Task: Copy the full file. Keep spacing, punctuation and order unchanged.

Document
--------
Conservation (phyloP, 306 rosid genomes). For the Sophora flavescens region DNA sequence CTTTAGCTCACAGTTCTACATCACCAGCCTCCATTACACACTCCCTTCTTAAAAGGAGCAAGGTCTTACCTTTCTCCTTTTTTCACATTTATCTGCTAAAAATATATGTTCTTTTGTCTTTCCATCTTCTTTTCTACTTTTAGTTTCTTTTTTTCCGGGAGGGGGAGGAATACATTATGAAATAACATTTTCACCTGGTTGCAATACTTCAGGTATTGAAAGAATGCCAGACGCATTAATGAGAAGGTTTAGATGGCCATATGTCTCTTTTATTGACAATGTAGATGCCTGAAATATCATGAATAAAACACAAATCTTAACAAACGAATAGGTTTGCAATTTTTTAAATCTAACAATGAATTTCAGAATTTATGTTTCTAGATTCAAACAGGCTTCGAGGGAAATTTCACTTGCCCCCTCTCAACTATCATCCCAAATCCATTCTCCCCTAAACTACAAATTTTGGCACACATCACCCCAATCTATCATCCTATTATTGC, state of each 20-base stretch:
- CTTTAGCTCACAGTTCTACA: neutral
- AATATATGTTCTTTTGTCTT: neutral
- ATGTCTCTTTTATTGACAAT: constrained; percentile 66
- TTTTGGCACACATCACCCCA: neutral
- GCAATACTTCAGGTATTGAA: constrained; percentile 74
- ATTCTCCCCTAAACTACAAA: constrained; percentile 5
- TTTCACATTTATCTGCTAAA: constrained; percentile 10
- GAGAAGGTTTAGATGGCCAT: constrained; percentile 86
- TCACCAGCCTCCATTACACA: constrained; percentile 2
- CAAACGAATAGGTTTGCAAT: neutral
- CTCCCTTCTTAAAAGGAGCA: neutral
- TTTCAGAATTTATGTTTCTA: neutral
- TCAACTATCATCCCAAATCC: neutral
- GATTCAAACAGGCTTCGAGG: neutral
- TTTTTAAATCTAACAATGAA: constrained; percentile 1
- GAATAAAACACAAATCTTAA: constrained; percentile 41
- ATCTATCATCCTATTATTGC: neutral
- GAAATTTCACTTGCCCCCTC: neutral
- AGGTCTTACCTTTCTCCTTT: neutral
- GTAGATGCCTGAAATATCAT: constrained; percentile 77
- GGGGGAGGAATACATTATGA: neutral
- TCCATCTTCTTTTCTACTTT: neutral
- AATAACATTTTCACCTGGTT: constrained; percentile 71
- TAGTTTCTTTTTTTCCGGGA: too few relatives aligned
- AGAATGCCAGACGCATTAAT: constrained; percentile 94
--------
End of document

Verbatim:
Conservation (phyloP, 306 rosid genomes). For the Sophora flavescens region DNA sequence CTTTAGCTCACAGTTCTACATCACCAGCCTCCATTACACACTCCCTTCTTAAAAGGAGCAAGGTCTTACCTTTCTCCTTTTTTCACATTTATCTGCTAAAAATATATGTTCTTTTGTCTTTCCATCTTCTTTTCTACTTTTAGTTTCTTTTTTTCCGGGAGGGGGAGGAATACATTATGAAATAACATTTTCACCTGGTTGCAATACTTCAGGTATTGAAAGAATGCCAGACGCATTAATGAGAAGGTTTAGATGGCCATATGTCTCTTTTATTGACAATGTAGATGCCTGAAATATCATGAATAAAACACAAATCTTAACAAACGAATAGGTTTGCAATTTTTTAAATCTAACAATGAATTTCAGAATTTATGTTTCTAGATTCAAACAGGCTTCGAGGGAAATTTCACTTGCCCCCTCTCAACTATCATCCCAAATCCATTCTCCCCTAAACTACAAATTTTGGCACACATCACCCCAATCTATCATCCTATTATTGC, state of each 20-base stretch:
- CTTTAGCTCACAGTTCTACA: neutral
- AATATATGTTCTTTTGTCTT: neutral
- ATGTCTCTTTTATTGACAAT: constrained; percentile 66
- TTTTGGCACACATCACCCCA: neutral
- GCAATACTTCAGGTATTGAA: constrained; percentile 74
- ATTCTCCCCTAAACTACAAA: constrained; percentile 5
- TTTCACATTTATCTGCTAAA: constrained; percentile 10
- GAGAAGGTTTAGATGGCCAT: constrained; percentile 86
- TCACCAGCCTCCATTACACA: constrained; percentile 2
- CAAACGAATAGGTTTGCAAT: neutral
- CTCCCTTCTTAAAAGGAGCA: neutral
- TTTCAGAATTTATGTTTCTA: neutral
- TCAACTATCATCCCAAATCC: neutral
- GATTCAAACAGGCTTCGAGG: neutral
- TTTTTAAATCTAACAATGAA: constrained; percentile 1
- GAATAAAACACAAATCTTAA: constrained; percentile 41
- ATCTATCATCCTATTATTGC: neutral
- GAAATTTCACTTGCCCCCTC: neutral
- AGGTCTTACCTTTCTCCTTT: neutral
- GTAGATGCCTGAAATATCAT: constrained; percentile 77
- GGGGGAGGAATACATTATGA: neutral
- TCCATCTTCTTTTCTACTTT: neutral
- AATAACATTTTCACCTGGTT: constrained; percentile 71
- TAGTTTCTTTTTTTCCGGGA: too few relatives aligned
- AGAATGCCAGACGCATTAAT: constrained; percentile 94